And I think living in the moment and feeling my intuition just guided me out of it naturally. And so, now I’m living in Idaho and I had a call to be close to nature. And I live at the base of a ski mountain and I live five minutes from this beautiful lake that’s 120 miles in perimeter and I’m surrounded by good people and beautiful landscapes. And I am at a point of, I don’t want to say rebirthing myself, but rediscovering what makes me happy and where I thrive, really. So, I’m doing that.
And then I’m also teaching ballet, which has been something new. I never thought I would want to teach ballet. But the opportunity presented itself and I’m learning from it and learning to love ballet in a way that I had started to dislike ballet in a way. And now, I’m teaching it in a way that feels like I’m teaching in a way that I wish I had been taught. And I’m teaching in a way that feels like holistic, I guess, or natural for children to learn. And so, it’s been this awesome project that I’ve been working on this year. But, long story short, I guess it’s a straight shot, but there’s also so many different zigzags along the way that come and go.
PAM: Yeah, you’re right.
It looks like a straight shot from the outside, but when you look inside and how it was for you, it was zigging and zagging. It’s what you were talking about earlier, Rylie, the checking in with yourself, the intuition, the trying things out. Maybe this thing will fit well. Hmm. This isn’t feeling right. Okay. Even if they look like such minor steps to people, from one company to the next, but you brought so much more to each of those. The motivation behind it, why you were trying it out. You were really paying attention to how it felt for you each time.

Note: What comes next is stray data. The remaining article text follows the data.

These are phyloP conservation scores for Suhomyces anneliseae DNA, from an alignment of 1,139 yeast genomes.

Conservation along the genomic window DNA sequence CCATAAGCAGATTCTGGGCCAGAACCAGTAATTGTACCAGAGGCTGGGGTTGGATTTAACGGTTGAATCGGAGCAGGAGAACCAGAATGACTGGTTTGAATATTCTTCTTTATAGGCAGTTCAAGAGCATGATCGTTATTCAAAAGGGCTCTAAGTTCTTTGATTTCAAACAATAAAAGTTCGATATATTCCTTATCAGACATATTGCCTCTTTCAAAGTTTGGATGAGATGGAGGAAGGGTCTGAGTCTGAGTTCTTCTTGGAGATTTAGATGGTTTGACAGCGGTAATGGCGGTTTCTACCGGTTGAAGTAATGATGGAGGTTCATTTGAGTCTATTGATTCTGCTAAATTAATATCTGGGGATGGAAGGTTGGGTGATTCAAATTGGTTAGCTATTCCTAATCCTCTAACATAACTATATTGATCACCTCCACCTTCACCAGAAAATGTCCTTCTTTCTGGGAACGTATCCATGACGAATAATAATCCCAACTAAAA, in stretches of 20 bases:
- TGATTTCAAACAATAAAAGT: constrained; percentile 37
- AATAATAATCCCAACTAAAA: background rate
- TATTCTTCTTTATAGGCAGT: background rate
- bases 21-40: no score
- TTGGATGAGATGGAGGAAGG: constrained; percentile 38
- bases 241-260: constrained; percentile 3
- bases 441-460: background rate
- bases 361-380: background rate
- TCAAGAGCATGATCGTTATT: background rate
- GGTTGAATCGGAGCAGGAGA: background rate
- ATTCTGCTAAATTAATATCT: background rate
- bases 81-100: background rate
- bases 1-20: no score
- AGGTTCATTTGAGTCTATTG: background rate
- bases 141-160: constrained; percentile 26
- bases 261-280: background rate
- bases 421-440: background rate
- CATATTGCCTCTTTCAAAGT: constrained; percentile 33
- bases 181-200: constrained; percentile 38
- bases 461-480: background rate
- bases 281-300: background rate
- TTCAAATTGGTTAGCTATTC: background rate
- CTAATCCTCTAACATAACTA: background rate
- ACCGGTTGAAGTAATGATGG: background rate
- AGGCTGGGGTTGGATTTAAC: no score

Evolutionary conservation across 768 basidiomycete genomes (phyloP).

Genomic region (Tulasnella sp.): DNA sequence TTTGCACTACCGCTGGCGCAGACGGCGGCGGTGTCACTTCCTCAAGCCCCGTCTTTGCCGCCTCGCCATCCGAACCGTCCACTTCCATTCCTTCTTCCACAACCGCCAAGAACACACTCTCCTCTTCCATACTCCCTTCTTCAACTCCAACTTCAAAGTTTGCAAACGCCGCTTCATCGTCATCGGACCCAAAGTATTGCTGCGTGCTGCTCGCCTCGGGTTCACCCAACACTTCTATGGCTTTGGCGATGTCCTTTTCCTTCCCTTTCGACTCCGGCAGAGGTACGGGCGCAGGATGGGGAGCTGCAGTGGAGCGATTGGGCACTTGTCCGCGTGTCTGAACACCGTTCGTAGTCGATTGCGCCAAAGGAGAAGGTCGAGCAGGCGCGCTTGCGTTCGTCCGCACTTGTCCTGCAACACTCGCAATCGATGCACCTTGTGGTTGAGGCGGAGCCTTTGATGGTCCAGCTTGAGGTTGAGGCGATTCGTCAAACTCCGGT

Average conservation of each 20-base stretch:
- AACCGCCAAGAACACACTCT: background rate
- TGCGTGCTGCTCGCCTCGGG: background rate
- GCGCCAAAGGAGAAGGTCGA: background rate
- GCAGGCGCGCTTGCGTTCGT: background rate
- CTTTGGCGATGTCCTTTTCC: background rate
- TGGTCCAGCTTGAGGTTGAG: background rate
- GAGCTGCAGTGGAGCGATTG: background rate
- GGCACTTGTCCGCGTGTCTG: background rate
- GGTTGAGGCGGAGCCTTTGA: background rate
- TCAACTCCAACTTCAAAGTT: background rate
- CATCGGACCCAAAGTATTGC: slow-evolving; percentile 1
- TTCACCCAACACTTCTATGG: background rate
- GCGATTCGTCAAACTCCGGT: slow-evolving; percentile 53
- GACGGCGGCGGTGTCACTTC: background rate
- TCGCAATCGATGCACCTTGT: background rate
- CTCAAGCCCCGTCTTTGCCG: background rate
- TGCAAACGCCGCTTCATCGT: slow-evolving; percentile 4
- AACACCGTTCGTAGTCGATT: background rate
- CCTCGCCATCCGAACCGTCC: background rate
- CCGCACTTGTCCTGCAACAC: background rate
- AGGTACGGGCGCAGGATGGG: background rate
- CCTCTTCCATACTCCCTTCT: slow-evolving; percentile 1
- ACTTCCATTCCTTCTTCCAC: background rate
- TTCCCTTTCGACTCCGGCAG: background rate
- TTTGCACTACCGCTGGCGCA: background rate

So, thank you so much for sharing that. That was really, really beautiful to hear, because this unschooling thing, this checking in with ourselves, this self-awareness, again, it’s not just for kids. These tools that kids are learning and that we, as the parents, are learning alongside, because we didn’t learn a lot of that growing up, these are such valuable tools to take with us for the rest of our lives.
RYLIE: Absolutely. I feel like this isn’t going to be the first checkpoint for me to figure out. Throughout your whole life, you’re always evolving as a human. So, as your evolution continues, you’re constantly going to be checking in with yourself. So, yeah. It’s nice to have that grounded moral or grounded ethic within me from the get-go.
PAM: And the asking questions that you mentioned.
RYLIE: The questions. Always ask questions.
PAM: These darn questions. How about you, Ellie? You want to share a little bit about your path?
ELLIE: Man, that’s a big story to follow.
RYLIE: No, it’s not.
ELLIE: It’s so funny, because really each of us, truly, our whole lives, have had such distinct personalities that I think we still have.
RYLIE: We’re so disparate, all of us.